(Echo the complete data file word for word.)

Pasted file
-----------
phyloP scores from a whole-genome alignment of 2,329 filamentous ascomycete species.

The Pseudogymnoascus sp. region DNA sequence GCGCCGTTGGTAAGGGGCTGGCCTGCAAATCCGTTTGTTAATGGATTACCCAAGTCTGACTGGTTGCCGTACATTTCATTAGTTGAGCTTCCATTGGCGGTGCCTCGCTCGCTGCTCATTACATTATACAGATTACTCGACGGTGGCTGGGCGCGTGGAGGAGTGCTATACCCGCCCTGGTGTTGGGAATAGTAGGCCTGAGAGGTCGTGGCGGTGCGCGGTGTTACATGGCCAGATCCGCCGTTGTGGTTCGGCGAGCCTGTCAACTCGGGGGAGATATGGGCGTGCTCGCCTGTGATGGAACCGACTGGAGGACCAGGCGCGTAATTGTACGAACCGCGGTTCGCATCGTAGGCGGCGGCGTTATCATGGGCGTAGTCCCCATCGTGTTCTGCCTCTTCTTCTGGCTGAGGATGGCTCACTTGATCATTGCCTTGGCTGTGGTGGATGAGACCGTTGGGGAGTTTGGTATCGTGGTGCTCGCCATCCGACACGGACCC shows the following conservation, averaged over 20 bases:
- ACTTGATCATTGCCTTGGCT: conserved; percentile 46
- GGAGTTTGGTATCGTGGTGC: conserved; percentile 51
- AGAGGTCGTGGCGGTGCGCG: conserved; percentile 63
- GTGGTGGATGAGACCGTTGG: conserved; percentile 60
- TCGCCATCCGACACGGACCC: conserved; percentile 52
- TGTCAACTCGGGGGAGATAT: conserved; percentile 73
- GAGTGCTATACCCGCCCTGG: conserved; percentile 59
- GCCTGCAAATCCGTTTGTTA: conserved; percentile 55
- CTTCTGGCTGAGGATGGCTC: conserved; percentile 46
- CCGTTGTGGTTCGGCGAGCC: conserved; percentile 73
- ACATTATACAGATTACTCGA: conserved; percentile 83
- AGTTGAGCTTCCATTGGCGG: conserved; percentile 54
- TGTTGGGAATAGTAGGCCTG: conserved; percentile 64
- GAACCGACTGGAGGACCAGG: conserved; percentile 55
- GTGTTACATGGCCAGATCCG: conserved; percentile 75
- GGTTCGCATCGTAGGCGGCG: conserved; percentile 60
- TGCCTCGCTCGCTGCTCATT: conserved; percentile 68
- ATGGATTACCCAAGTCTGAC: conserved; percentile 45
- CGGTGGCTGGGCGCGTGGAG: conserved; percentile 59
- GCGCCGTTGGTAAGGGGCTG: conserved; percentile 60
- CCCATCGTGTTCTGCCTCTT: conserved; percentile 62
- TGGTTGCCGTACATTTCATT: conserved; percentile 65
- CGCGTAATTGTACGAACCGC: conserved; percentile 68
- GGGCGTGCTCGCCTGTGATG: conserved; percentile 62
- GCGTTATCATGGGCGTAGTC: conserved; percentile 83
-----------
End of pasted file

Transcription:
phyloP scores from a whole-genome alignment of 2,329 filamentous ascomycete species.

The Pseudogymnoascus sp. region DNA sequence GCGCCGTTGGTAAGGGGCTGGCCTGCAAATCCGTTTGTTAATGGATTACCCAAGTCTGACTGGTTGCCGTACATTTCATTAGTTGAGCTTCCATTGGCGGTGCCTCGCTCGCTGCTCATTACATTATACAGATTACTCGACGGTGGCTGGGCGCGTGGAGGAGTGCTATACCCGCCCTGGTGTTGGGAATAGTAGGCCTGAGAGGTCGTGGCGGTGCGCGGTGTTACATGGCCAGATCCGCCGTTGTGGTTCGGCGAGCCTGTCAACTCGGGGGAGATATGGGCGTGCTCGCCTGTGATGGAACCGACTGGAGGACCAGGCGCGTAATTGTACGAACCGCGGTTCGCATCGTAGGCGGCGGCGTTATCATGGGCGTAGTCCCCATCGTGTTCTGCCTCTTCTTCTGGCTGAGGATGGCTCACTTGATCATTGCCTTGGCTGTGGTGGATGAGACCGTTGGGGAGTTTGGTATCGTGGTGCTCGCCATCCGACACGGACCC shows the following conservation, averaged over 20 bases:
- ACTTGATCATTGCCTTGGCT: conserved; percentile 46
- GGAGTTTGGTATCGTGGTGC: conserved; percentile 51
- AGAGGTCGTGGCGGTGCGCG: conserved; percentile 63
- GTGGTGGATGAGACCGTTGG: conserved; percentile 60
- TCGCCATCCGACACGGACCC: conserved; percentile 52
- TGTCAACTCGGGGGAGATAT: conserved; percentile 73
- GAGTGCTATACCCGCCCTGG: conserved; percentile 59
- GCCTGCAAATCCGTTTGTTA: conserved; percentile 55
- CTTCTGGCTGAGGATGGCTC: conserved; percentile 46
- CCGTTGTGGTTCGGCGAGCC: conserved; percentile 73
- ACATTATACAGATTACTCGA: conserved; percentile 83
- AGTTGAGCTTCCATTGGCGG: conserved; percentile 54
- TGTTGGGAATAGTAGGCCTG: conserved; percentile 64
- GAACCGACTGGAGGACCAGG: conserved; percentile 55
- GTGTTACATGGCCAGATCCG: conserved; percentile 75
- GGTTCGCATCGTAGGCGGCG: conserved; percentile 60
- TGCCTCGCTCGCTGCTCATT: conserved; percentile 68
- ATGGATTACCCAAGTCTGAC: conserved; percentile 45
- CGGTGGCTGGGCGCGTGGAG: conserved; percentile 59
- GCGCCGTTGGTAAGGGGCTG: conserved; percentile 60
- CCCATCGTGTTCTGCCTCTT: conserved; percentile 62
- TGGTTGCCGTACATTTCATT: conserved; percentile 65
- CGCGTAATTGTACGAACCGC: conserved; percentile 68
- GGGCGTGCTCGCCTGTGATG: conserved; percentile 62
- GCGTTATCATGGGCGTAGTC: conserved; percentile 83